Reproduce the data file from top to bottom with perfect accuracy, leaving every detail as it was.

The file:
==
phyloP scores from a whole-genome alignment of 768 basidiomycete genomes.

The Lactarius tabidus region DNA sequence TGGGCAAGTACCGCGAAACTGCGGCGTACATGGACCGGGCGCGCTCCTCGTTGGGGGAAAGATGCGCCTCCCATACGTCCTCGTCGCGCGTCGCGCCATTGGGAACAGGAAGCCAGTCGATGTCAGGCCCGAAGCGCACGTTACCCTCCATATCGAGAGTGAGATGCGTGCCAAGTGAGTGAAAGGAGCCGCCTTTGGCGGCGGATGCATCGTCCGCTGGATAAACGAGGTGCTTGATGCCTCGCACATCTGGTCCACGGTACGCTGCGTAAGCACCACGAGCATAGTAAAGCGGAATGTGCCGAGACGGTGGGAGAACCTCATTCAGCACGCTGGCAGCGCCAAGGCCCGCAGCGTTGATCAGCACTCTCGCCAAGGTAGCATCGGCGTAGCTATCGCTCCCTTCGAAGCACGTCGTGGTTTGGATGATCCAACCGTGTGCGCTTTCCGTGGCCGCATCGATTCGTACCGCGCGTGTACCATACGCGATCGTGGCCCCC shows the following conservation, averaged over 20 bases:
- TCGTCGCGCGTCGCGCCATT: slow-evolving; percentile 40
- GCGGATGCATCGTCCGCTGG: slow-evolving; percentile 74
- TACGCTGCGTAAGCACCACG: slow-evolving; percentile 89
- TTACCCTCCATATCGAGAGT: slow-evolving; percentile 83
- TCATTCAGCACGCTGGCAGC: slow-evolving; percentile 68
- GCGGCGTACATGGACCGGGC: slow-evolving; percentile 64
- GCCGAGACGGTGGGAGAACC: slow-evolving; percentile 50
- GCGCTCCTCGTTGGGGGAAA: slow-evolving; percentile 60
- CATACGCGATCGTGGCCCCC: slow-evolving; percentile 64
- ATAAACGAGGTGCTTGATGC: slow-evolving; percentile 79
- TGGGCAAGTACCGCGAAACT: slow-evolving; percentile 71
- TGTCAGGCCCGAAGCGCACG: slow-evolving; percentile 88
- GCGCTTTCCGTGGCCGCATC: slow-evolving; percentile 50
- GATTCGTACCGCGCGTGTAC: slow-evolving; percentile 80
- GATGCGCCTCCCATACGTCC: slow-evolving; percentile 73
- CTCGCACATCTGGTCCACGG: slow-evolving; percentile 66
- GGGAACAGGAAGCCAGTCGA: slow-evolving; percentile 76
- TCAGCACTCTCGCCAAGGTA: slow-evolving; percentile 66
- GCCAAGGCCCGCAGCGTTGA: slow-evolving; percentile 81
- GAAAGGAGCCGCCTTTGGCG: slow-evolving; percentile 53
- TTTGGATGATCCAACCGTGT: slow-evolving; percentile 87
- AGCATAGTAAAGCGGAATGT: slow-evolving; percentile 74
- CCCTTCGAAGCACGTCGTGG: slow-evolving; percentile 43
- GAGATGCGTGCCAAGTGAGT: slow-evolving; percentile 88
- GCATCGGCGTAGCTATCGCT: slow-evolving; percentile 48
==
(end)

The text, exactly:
phyloP scores from a whole-genome alignment of 768 basidiomycete genomes.

The Lactarius tabidus region DNA sequence TGGGCAAGTACCGCGAAACTGCGGCGTACATGGACCGGGCGCGCTCCTCGTTGGGGGAAAGATGCGCCTCCCATACGTCCTCGTCGCGCGTCGCGCCATTGGGAACAGGAAGCCAGTCGATGTCAGGCCCGAAGCGCACGTTACCCTCCATATCGAGAGTGAGATGCGTGCCAAGTGAGTGAAAGGAGCCGCCTTTGGCGGCGGATGCATCGTCCGCTGGATAAACGAGGTGCTTGATGCCTCGCACATCTGGTCCACGGTACGCTGCGTAAGCACCACGAGCATAGTAAAGCGGAATGTGCCGAGACGGTGGGAGAACCTCATTCAGCACGCTGGCAGCGCCAAGGCCCGCAGCGTTGATCAGCACTCTCGCCAAGGTAGCATCGGCGTAGCTATCGCTCCCTTCGAAGCACGTCGTGGTTTGGATGATCCAACCGTGTGCGCTTTCCGTGGCCGCATCGATTCGTACCGCGCGTGTACCATACGCGATCGTGGCCCCC shows the following conservation, averaged over 20 bases:
- TCGTCGCGCGTCGCGCCATT: slow-evolving; percentile 40
- GCGGATGCATCGTCCGCTGG: slow-evolving; percentile 74
- TACGCTGCGTAAGCACCACG: slow-evolving; percentile 89
- TTACCCTCCATATCGAGAGT: slow-evolving; percentile 83
- TCATTCAGCACGCTGGCAGC: slow-evolving; percentile 68
- GCGGCGTACATGGACCGGGC: slow-evolving; percentile 64
- GCCGAGACGGTGGGAGAACC: slow-evolving; percentile 50
- GCGCTCCTCGTTGGGGGAAA: slow-evolving; percentile 60
- CATACGCGATCGTGGCCCCC: slow-evolving; percentile 64
- ATAAACGAGGTGCTTGATGC: slow-evolving; percentile 79
- TGGGCAAGTACCGCGAAACT: slow-evolving; percentile 71
- TGTCAGGCCCGAAGCGCACG: slow-evolving; percentile 88
- GCGCTTTCCGTGGCCGCATC: slow-evolving; percentile 50
- GATTCGTACCGCGCGTGTAC: slow-evolving; percentile 80
- GATGCGCCTCCCATACGTCC: slow-evolving; percentile 73
- CTCGCACATCTGGTCCACGG: slow-evolving; percentile 66
- GGGAACAGGAAGCCAGTCGA: slow-evolving; percentile 76
- TCAGCACTCTCGCCAAGGTA: slow-evolving; percentile 66
- GCCAAGGCCCGCAGCGTTGA: slow-evolving; percentile 81
- GAAAGGAGCCGCCTTTGGCG: slow-evolving; percentile 53
- TTTGGATGATCCAACCGTGT: slow-evolving; percentile 87
- AGCATAGTAAAGCGGAATGT: slow-evolving; percentile 74
- CCCTTCGAAGCACGTCGTGG: slow-evolving; percentile 43
- GAGATGCGTGCCAAGTGAGT: slow-evolving; percentile 88
- GCATCGGCGTAGCTATCGCT: slow-evolving; percentile 48